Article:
Dating: Like or Love?
When considering a potential marriage partner, who you like is more important than who you love. Learning how to love someone is relatively easy; learning how to like someone is much more difficult. In part, that’s because those things we like in another person often have to do with well-established traits. Thus, those traits are harder to reshape. Love, on the other hand, can be developed and nurtured by a couple. Love will take many different forms over a lifetime, depending on the individuals and the particular season of life.
Unfortunately, society sends our youth the wrong message when it comes to relationships. “Find someone to love” or “find a great sex partner” are messages too commonly communicated. This thinking is backwards, resulting in many failed relationships and marriages. We are emphasizing love and sex—both of which can be learned and developed—rather than encouraging evaluation based on what is genuinely liked in another person. Furthermore, consider the following: even a marriage relationship marked with lots of romance and a robust sex life will find that time spent in love-making rarely amounts to as much as 5% of one’s total marriage hours in a given week or month. So why would one make something that comprises only 5% of his or her time a major criteria in mate selection? Society’s message is completely distorted and out of balance, leading to relational pain and other devastating consequences.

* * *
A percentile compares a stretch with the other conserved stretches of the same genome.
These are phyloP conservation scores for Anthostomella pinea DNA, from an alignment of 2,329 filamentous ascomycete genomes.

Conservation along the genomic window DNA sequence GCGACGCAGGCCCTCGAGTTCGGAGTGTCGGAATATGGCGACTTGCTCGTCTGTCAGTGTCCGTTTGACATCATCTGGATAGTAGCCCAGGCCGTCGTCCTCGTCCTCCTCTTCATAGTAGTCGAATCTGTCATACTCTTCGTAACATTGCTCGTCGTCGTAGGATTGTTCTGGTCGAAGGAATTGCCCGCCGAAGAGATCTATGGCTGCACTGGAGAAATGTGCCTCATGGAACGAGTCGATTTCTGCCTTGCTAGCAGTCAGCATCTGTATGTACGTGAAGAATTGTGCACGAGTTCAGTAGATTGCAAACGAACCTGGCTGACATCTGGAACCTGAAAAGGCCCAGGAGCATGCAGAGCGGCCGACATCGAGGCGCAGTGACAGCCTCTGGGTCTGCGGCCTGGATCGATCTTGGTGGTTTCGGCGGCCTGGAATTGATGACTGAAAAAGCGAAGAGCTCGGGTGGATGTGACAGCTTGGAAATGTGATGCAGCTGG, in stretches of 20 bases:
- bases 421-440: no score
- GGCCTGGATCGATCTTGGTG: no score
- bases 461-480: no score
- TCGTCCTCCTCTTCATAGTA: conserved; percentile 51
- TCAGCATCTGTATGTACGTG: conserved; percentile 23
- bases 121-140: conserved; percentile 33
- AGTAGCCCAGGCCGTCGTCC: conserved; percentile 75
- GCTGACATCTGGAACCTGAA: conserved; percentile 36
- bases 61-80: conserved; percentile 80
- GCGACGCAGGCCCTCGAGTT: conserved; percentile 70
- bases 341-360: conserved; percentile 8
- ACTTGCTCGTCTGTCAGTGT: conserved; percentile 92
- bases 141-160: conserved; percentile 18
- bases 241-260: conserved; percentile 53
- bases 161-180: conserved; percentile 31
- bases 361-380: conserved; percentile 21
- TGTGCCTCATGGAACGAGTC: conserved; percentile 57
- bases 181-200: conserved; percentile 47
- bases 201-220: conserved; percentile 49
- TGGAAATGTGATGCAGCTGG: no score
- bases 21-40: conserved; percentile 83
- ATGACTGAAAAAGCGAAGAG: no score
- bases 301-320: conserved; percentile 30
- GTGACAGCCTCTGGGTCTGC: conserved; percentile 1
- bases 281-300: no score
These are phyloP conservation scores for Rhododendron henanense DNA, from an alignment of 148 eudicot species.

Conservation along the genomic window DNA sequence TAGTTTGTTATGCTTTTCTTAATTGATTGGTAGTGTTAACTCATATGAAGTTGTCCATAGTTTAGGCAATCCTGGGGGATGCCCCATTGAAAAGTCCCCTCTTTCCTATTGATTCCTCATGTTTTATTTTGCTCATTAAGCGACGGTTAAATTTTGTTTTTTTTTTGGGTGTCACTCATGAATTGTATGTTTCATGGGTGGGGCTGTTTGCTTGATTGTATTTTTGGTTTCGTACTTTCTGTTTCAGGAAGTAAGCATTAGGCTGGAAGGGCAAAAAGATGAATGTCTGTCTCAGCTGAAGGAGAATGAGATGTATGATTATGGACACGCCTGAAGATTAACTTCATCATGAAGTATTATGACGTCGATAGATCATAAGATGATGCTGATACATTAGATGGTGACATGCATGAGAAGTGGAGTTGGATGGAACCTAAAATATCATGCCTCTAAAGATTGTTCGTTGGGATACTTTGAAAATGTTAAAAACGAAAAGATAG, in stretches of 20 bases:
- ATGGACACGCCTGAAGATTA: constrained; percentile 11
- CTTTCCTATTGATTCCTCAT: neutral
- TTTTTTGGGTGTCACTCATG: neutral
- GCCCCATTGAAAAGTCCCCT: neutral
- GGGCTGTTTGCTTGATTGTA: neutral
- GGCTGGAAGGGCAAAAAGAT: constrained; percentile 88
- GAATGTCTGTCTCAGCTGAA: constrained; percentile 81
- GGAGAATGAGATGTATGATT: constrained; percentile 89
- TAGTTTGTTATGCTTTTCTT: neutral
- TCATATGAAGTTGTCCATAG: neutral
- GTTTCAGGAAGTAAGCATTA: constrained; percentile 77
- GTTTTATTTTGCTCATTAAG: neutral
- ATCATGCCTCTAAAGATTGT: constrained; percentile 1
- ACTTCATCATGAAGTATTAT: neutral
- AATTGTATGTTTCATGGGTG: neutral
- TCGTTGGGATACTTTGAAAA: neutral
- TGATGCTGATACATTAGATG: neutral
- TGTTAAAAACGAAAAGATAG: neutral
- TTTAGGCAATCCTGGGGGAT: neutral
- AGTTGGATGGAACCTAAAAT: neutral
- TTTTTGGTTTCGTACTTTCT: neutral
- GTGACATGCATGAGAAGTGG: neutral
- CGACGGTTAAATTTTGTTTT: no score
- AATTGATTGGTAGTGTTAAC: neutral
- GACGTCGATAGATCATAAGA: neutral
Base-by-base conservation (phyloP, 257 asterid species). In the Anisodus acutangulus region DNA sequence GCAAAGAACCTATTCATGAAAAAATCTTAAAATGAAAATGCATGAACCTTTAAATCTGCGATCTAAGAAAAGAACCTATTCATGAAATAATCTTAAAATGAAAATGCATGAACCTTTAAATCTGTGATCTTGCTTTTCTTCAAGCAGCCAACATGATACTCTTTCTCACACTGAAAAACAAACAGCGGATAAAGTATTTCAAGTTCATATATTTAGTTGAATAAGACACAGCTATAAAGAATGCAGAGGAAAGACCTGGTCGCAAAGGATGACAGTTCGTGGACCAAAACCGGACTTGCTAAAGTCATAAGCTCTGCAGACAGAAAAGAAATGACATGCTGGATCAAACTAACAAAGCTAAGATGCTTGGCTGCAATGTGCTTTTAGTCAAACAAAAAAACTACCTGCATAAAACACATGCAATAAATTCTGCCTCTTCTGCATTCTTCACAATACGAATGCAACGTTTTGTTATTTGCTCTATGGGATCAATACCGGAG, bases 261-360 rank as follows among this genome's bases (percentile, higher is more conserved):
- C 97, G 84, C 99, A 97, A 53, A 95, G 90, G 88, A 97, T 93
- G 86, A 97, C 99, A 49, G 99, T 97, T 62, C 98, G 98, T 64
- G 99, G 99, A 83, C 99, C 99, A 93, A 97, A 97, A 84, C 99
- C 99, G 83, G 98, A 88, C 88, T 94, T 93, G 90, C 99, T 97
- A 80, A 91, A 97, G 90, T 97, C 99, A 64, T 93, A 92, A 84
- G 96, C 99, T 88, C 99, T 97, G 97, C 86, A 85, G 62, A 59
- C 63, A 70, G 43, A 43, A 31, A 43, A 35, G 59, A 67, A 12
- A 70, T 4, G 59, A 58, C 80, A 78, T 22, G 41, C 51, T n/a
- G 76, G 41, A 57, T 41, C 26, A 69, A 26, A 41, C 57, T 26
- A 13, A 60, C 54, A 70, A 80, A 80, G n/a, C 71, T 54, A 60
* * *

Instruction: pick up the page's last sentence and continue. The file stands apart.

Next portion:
Therefore, find someone you really like! Their passions, their interests, their habits, their personality, their worldview, their faith, their family, their sense of humor, their goals—these are the characteristics that will hold a couple together through the years. Once you find someone you like, you can then learn to love that person. You may even be surprised by how much your love grows in the process of appreciating what you like.
Learning to love a friend makes much more sense than learning to like a lover. And evidence suggests the outcome of the former will be much more stable and satisfying in the long run.
—Dr. Kent R. Olney, Sociologist, Olivet Nazarene University